By: Dr. Marlo Rencher
I recently completed an online certificate program for Venture Capital University, which provides an excellent foundation of knowledge for emerging investors. It’s a collaboration between the University of California’s Berkeley Center for Law and Business and the National Venture Capital Association.
The Investment Thesis
This video is the two of a three-part series of my key takeaways from taking this venture finance course. My second takeaway is about scale. When I talk about scale, I’m talking about how an entrepreneur structures their capacity for revenue and for growth. Companies that are built to be scaled globally have processes and systems to accommodate many customers, from many locations, with different currencies or languages. They can take in lots of money, seamlessly. Smaller scale companies might be more focused on creating a very personalized and specific experience that cannot be massively replicated. Venture capital is not a good fit as a funding mechanism for small scale businesses. In order for venture capitalists to make any money, they have to offset the bets they make on high-risk businesses with an investment that will pay off in a massive way. It is not enough to get two or three times your money back. They are shooting for 50, 100, 1,000, or 5,000 times their money back. So any business not built for massive scale is not going to be as attractive a bet for most venture capital firms. The implication of this dynamic is that entrepreneurs who want money from venture capitalists or even many angel investors MUST have two things in place. FIRST, they must have some sort of intellectual property that allows them to generate value independent of the value that they as a founder can personally provide. Whether it’s a patent on some innovation, or an exclusive, contracted opportunity, or some proprietary process that is significantly more cost-effective than other methods, it is essential to have a business that goes beyond you just selling your time for a fee.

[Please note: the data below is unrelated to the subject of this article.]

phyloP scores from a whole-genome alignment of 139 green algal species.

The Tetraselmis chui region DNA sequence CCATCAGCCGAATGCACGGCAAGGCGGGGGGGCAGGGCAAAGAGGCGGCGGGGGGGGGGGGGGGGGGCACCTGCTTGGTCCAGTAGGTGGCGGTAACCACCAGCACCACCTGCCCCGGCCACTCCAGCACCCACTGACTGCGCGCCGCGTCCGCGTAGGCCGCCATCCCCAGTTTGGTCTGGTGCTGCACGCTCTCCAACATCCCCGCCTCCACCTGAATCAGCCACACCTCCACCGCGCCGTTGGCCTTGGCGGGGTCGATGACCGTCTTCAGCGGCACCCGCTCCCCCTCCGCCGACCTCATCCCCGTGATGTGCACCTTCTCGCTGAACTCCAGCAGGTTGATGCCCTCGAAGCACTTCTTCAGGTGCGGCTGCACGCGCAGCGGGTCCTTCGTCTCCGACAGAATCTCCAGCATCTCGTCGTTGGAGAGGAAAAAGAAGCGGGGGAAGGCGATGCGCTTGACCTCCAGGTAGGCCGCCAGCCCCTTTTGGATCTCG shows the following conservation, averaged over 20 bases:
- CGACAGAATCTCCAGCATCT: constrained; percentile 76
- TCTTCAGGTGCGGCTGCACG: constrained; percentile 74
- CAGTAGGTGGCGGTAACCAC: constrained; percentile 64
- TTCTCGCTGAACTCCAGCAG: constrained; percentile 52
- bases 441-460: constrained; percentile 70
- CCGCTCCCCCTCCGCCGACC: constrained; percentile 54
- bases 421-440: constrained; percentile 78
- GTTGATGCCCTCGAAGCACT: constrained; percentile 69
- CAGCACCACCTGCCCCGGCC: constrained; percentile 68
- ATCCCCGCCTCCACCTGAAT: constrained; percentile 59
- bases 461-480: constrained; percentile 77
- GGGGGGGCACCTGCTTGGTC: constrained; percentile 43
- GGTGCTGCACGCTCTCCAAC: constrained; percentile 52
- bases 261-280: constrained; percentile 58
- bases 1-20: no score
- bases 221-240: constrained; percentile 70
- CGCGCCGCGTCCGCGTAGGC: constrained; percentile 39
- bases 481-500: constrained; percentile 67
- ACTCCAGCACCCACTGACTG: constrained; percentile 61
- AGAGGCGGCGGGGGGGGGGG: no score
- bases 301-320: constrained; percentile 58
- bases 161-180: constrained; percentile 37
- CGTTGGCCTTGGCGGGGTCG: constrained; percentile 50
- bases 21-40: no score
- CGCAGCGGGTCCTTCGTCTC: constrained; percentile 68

SECOND, all companies need to see themselves as tech companies. For companies that are seeking venture capital investment, this is especially the case. They must use technology to help them to access the large audiences that they need to reach.
Advice for entrepreneurs
For entrepreneurs – you MUST make sure that you are thinking big enough to attract venture capital funding. Make sure that you are on the path to be the 1 or 2 company in your specific niche. And think about all the geographic markets worldwide who might have customers who
need your product. You don’t have to serve them right now, but you need to create a company that eventually will.
Advice for Investors
For investors – particularly for angels that are starting out, make sure that the founders and companies you connect with are thinking big enough to have a successful exit. When you invest in a founder with great, but unrealized, potential, you may need to stand in the gap between what they know they can do and what you believe they can achieve. You could help them by making sure they see the bigger picture, even when they are focused on putting out the fires that inevitably come with early stage startups.
This video is the second of three on my experience with VC University. In the final one, I’ll talk about dilution. See you then. Thanks for watching this video.